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Is This Fish Winning Climate Change?

This summer, we asked readers to send us their climate change questions. And they did. We received many, many, many climate change questions. So many, in fact, that we’re doing several different projects around them. The main column, Climate Questions from an Adult, explores the business, culture and chemistry behind your pressing climate queries. Today, in another edition of our second column, Who’s Winning Climate Change, we’re diving into the strange stories and complex choices that arise when a warmer planet isn’t 100 percent terrible for everyone.

“There are many articles about how climate change has been detrimental to animal habitat, but I wonder, are there any animals that will benefit from climate change that pose no risk to humans, so not mosquitoes, ticks or any other disease vector?” — Roberto Romero, California.

Picture a tropical fish — a shimmery pancake of an animal with an Instagram pucker and a penchant for nibbling the algae off tropical coral. In the warm waters of northeastern Australia, fish just like this, called sawtails, have long lived as part of the ecosystem of the Great Barrier Reef. Unfortunately for them, the reef is dying, bleaching like a cattle skull in the sun as climate change makes the surrounding water a little too warm.

Now picture a kelp forest — seaweed redwoods lazily undulating in the cool ocean current of southeast Australia. Another victim of climate change, the kelp are struggling to survive the voracious sawtails that have swum in on newly warmer currents. The fish nibble, and they nibble, until there’s nothing left of the kelp to grow back. In their wake, corals cling to the freshly exposed rocks. New reefs begin to grow.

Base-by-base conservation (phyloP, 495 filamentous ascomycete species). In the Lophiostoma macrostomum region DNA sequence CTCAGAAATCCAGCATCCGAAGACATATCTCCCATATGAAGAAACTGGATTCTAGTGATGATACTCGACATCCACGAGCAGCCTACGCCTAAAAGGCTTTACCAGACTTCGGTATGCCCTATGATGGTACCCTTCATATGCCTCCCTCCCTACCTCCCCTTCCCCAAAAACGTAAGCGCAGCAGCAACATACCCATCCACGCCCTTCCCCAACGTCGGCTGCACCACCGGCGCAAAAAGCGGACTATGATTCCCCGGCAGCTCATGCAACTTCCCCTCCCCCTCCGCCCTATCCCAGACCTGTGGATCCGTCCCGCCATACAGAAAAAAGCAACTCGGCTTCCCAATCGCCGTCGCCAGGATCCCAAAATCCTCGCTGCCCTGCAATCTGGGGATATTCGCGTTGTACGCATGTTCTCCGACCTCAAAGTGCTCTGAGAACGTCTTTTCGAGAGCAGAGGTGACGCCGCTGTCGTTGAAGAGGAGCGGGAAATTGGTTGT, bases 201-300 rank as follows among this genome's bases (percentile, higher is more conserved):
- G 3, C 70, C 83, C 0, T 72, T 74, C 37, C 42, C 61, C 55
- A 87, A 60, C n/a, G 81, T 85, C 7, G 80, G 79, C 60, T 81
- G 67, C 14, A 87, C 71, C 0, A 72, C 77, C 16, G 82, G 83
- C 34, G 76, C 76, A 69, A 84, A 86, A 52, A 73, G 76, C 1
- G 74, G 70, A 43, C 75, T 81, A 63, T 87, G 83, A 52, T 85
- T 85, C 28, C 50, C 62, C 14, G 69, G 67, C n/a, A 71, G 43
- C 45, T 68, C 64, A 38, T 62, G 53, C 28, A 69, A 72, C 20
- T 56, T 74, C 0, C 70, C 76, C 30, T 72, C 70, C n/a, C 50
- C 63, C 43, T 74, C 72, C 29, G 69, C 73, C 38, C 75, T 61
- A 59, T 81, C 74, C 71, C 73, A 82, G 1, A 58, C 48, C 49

“I guess my point is that it’s difficult to say what is a winner and what is a loser,” said Brett Scheffers, a professor of wildlife ecology and conservation at the University of Florida. The sawtail is a loser in its native habitat — and a winner in the one it’s slowly colonizing someplace else. And it’s not alone. All over the world, animals and plants are being forced to respond to a changing climate. Some of those species will clearly and decisively lose. But many others, like the sawtail, have tourney stats that are a little harder to parse. Whether they’re winning depends on when you assess them and where they are — and it depends on how humans respond to them.

From polar bears to sea turtles, loser species often get all the attention, said Stephen Hamilton, professor of ecology at Michigan State. Meanwhile, the species that look like winners also often look like a lot of bad news: Think about tropical dengue-carrying mosquitoes or tree-killing gypsy moths slouching northward.

But there really are some animals and plants that are surviving and thriving, or are projected to, as the world warms. And they aren’t all invasive species or creatures that seem to malignly have it in for the human race, said Cascade Sorte, a professor of ecology at the University of California, Irvine. Instead, she told me, the species that seem destined for success tend to fall into one of two categories: Things that can take a pounding and get back up like they’re trying to steal the title from Apollo Creed — and things that can reproduce really, really fast.

Those skills are important because climate change isn’t a single shift from one condition to another. “There’s no equilibrium,” Hamilton said. No “new normal” that we will reach and stabilize at. Instead, you’re talking about ongoing change.

To do well under those conditions, a species has to be extremely flexible. There are a couple key traits that help. Sorte used two species that were surviving happily in the warming waters of the Gulf of Maine as her examples. If a species is hardy, it can handle living on the edges of its comfortable habitat, like the barnacles that live high on coastal rocks and can survive being exposed to the air and blazing sun for long periods. If it reproduces fast, it can move into a new environment and establish itself more easily, like thin-bladed sea lettuce that can throw down roots, grow quickly and spread.